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Antiques by Terry and Kim Kovel

Being “green” is not a new idea. Our ancestors recycled and reused precious pieces of fabrics, broken dishes and glass, iron, tin and more. Textiles often were woven on a loom at home until the mid-1850s. For most families there was no nearby store with a replacement, and no way to order something to be delivered until Victorian times. The Sears, Roebuck & Co. catalog (1894-present) was not the first, but it was the most famous catalog, and others followed. Although the catalog offered quilts and pictures, someone, probably a talented housewife, stitched a decorative panel of the silk bands that came on cigars. The bands were pieced together then fringe was added. Sample pieces of woolen cloth, sometimes with the paper label still attached, cotton fabric from flour sacks, and pieces of old dresses were recycled into larger pieced and patchwork quilts. Because the cigar bands are very small, they were not often reused. But today’s collectors of advertising, cigar-related items and quilts would want this unusual piece. It was made in the mid- to late 19th century. And although it only was a 23-inch square mounted in a 32-inch metal frame, it sold at a March Brunk auction in Asheville, N.C., for $1,200.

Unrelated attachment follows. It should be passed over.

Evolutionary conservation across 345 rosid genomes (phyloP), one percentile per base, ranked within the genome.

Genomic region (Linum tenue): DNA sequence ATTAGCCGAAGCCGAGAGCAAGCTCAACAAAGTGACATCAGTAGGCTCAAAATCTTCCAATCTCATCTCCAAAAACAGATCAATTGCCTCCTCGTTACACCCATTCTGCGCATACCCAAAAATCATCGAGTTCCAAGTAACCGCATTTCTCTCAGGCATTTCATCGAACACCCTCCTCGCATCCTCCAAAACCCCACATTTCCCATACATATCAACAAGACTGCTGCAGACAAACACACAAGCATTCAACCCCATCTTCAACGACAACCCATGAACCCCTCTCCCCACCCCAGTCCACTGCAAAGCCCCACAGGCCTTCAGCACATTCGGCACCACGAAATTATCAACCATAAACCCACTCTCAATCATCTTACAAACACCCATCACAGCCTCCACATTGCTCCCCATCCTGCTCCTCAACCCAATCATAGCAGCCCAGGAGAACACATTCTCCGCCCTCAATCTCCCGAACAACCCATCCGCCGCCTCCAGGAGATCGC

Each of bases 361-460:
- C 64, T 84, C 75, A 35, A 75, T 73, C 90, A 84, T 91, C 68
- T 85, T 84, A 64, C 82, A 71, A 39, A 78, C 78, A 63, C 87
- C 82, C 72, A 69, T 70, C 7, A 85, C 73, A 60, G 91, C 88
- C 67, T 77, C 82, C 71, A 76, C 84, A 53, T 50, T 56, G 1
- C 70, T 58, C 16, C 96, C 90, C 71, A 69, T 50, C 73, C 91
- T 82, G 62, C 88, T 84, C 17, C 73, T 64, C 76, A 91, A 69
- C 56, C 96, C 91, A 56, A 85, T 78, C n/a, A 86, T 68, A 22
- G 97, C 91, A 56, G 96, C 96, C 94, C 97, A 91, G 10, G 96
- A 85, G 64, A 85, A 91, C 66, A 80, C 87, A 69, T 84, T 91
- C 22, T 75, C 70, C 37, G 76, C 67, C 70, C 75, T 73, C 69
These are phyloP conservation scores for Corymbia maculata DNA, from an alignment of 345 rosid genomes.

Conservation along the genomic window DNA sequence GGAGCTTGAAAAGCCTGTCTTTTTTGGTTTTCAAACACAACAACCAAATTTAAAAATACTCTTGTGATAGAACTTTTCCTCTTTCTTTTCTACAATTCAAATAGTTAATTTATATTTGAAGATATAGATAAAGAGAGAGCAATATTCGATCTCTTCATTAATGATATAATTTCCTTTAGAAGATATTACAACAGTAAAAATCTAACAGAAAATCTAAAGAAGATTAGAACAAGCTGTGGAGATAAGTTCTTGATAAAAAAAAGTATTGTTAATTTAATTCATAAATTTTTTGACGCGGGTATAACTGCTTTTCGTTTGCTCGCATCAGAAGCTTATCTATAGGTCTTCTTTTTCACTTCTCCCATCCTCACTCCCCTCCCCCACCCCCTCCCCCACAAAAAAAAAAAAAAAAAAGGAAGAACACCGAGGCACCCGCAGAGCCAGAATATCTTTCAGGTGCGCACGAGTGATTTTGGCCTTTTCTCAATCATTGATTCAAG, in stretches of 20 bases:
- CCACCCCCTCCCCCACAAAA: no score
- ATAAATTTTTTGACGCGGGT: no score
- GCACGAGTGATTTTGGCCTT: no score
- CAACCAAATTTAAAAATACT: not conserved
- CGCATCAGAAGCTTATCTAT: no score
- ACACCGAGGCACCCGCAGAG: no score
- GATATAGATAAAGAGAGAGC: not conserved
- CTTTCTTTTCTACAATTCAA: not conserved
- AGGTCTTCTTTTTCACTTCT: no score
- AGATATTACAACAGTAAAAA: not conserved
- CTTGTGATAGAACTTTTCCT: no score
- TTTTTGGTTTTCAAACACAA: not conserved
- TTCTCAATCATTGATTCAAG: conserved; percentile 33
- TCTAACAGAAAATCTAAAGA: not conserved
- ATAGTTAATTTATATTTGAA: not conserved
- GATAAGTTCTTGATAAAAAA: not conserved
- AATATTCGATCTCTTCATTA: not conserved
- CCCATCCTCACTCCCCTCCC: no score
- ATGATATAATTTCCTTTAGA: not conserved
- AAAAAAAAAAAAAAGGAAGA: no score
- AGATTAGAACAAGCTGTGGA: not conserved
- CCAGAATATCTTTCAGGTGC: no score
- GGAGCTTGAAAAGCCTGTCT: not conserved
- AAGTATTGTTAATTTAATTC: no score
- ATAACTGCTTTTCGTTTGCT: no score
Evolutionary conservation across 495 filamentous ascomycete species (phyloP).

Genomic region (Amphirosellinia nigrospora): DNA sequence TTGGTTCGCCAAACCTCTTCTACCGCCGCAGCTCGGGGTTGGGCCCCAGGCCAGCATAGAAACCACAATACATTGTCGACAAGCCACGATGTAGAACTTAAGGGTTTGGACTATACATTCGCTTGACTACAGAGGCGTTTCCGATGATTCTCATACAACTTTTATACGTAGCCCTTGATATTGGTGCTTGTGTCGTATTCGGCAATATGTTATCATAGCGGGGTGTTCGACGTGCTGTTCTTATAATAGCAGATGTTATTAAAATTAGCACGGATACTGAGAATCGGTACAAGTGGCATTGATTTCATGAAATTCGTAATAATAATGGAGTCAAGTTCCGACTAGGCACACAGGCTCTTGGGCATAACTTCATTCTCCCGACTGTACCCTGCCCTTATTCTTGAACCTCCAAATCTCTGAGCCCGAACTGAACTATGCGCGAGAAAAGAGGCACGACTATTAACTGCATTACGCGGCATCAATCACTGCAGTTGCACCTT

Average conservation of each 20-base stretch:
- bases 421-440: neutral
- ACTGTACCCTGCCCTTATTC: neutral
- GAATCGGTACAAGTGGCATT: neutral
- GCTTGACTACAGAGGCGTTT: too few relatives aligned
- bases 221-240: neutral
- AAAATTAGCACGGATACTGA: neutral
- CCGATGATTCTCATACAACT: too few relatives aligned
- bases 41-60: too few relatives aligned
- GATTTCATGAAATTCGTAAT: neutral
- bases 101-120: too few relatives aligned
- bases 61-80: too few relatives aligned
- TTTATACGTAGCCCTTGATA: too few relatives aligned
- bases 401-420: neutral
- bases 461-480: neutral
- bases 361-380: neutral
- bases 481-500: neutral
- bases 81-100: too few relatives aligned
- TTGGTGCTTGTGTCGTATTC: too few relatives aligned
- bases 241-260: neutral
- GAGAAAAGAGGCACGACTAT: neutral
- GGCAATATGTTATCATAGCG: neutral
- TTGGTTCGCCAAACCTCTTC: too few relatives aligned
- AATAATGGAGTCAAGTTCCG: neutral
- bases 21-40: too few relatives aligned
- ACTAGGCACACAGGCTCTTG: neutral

Q: I have a 5½-inch Hummel pitcher in the shape of a monk who happens to have crossed eyes. I believe this is a mistake. I was told that the factory had a recall on them and that only five remained. My family has all five. Can you tell me if these really are a rare find, and how much they are worth?

A: Germany’s Goebel Porcelain Factory introduced the popular Friar Tuck series in the early 1950s. Friar Tuck was the roly-poly monk who kept Robin Hood and his Merry Men on the straight and narrow. About 125 everyday table items were made, including sugars and creamers, salt and pepper shakers, condiment sets, toothpick holders, mugs and pitchers. Your pitcher is one of the No. 141 line of four pitchers that were made in graduated sizes from 2½ inches to 8 inches. Older models of the No. 141 pitchers were made, intentionally, with crossed eyes. While they are rarer than pitchers with regular eyes, the rarity is minimal for collectors and they sell for only a few dollars more. Your pitchers are worth about $25 to $30 each. Friar Tuck pieces should not be confused with Hummel figurines, also made by Goebel, because they are not based on drawings by Sister M.I. Hummel even though they have a similar endearing look. Goebel discontinued the Friar Tuck line in 1988.


Tip: Do not clean a mounted animal that has fur. It could become bald.